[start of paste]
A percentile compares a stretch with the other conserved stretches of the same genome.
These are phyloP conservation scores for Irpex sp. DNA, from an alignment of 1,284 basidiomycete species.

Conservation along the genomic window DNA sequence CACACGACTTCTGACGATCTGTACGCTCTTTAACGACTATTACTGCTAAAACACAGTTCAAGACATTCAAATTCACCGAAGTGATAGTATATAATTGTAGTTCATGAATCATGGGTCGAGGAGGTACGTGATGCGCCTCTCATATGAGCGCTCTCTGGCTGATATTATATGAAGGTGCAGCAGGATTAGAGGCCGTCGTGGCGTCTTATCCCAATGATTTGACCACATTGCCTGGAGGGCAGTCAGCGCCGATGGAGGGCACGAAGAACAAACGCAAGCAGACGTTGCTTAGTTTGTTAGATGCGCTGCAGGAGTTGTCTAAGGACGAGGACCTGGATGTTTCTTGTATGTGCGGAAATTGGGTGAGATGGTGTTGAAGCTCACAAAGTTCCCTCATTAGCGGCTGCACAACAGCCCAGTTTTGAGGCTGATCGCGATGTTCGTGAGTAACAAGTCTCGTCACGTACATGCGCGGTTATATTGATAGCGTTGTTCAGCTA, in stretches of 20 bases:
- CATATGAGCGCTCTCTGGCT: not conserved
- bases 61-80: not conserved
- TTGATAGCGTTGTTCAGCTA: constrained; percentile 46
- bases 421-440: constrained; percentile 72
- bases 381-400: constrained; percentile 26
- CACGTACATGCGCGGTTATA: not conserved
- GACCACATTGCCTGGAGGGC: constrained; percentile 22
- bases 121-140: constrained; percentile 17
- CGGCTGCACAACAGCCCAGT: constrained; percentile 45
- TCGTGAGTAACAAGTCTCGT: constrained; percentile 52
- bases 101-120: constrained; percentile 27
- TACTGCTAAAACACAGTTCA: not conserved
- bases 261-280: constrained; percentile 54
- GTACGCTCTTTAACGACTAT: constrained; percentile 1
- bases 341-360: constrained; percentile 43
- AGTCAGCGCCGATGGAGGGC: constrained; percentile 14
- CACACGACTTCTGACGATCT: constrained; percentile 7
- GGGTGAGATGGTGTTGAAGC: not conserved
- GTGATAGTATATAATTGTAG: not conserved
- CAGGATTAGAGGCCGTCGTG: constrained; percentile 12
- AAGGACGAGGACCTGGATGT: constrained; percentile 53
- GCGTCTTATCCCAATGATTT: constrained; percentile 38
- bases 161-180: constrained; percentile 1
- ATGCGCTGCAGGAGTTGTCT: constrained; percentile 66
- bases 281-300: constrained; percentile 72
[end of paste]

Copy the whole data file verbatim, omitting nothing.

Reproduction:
A percentile compares a stretch with the other conserved stretches of the same genome.
These are phyloP conservation scores for Irpex sp. DNA, from an alignment of 1,284 basidiomycete species.

Conservation along the genomic window DNA sequence CACACGACTTCTGACGATCTGTACGCTCTTTAACGACTATTACTGCTAAAACACAGTTCAAGACATTCAAATTCACCGAAGTGATAGTATATAATTGTAGTTCATGAATCATGGGTCGAGGAGGTACGTGATGCGCCTCTCATATGAGCGCTCTCTGGCTGATATTATATGAAGGTGCAGCAGGATTAGAGGCCGTCGTGGCGTCTTATCCCAATGATTTGACCACATTGCCTGGAGGGCAGTCAGCGCCGATGGAGGGCACGAAGAACAAACGCAAGCAGACGTTGCTTAGTTTGTTAGATGCGCTGCAGGAGTTGTCTAAGGACGAGGACCTGGATGTTTCTTGTATGTGCGGAAATTGGGTGAGATGGTGTTGAAGCTCACAAAGTTCCCTCATTAGCGGCTGCACAACAGCCCAGTTTTGAGGCTGATCGCGATGTTCGTGAGTAACAAGTCTCGTCACGTACATGCGCGGTTATATTGATAGCGTTGTTCAGCTA, in stretches of 20 bases:
- CATATGAGCGCTCTCTGGCT: not conserved
- bases 61-80: not conserved
- TTGATAGCGTTGTTCAGCTA: constrained; percentile 46
- bases 421-440: constrained; percentile 72
- bases 381-400: constrained; percentile 26
- CACGTACATGCGCGGTTATA: not conserved
- GACCACATTGCCTGGAGGGC: constrained; percentile 22
- bases 121-140: constrained; percentile 17
- CGGCTGCACAACAGCCCAGT: constrained; percentile 45
- TCGTGAGTAACAAGTCTCGT: constrained; percentile 52
- bases 101-120: constrained; percentile 27
- TACTGCTAAAACACAGTTCA: not conserved
- bases 261-280: constrained; percentile 54
- GTACGCTCTTTAACGACTAT: constrained; percentile 1
- bases 341-360: constrained; percentile 43
- AGTCAGCGCCGATGGAGGGC: constrained; percentile 14
- CACACGACTTCTGACGATCT: constrained; percentile 7
- GGGTGAGATGGTGTTGAAGC: not conserved
- GTGATAGTATATAATTGTAG: not conserved
- CAGGATTAGAGGCCGTCGTG: constrained; percentile 12
- AAGGACGAGGACCTGGATGT: constrained; percentile 53
- GCGTCTTATCCCAATGATTT: constrained; percentile 38
- bases 161-180: constrained; percentile 1
- ATGCGCTGCAGGAGTTGTCT: constrained; percentile 66
- bases 281-300: constrained; percentile 72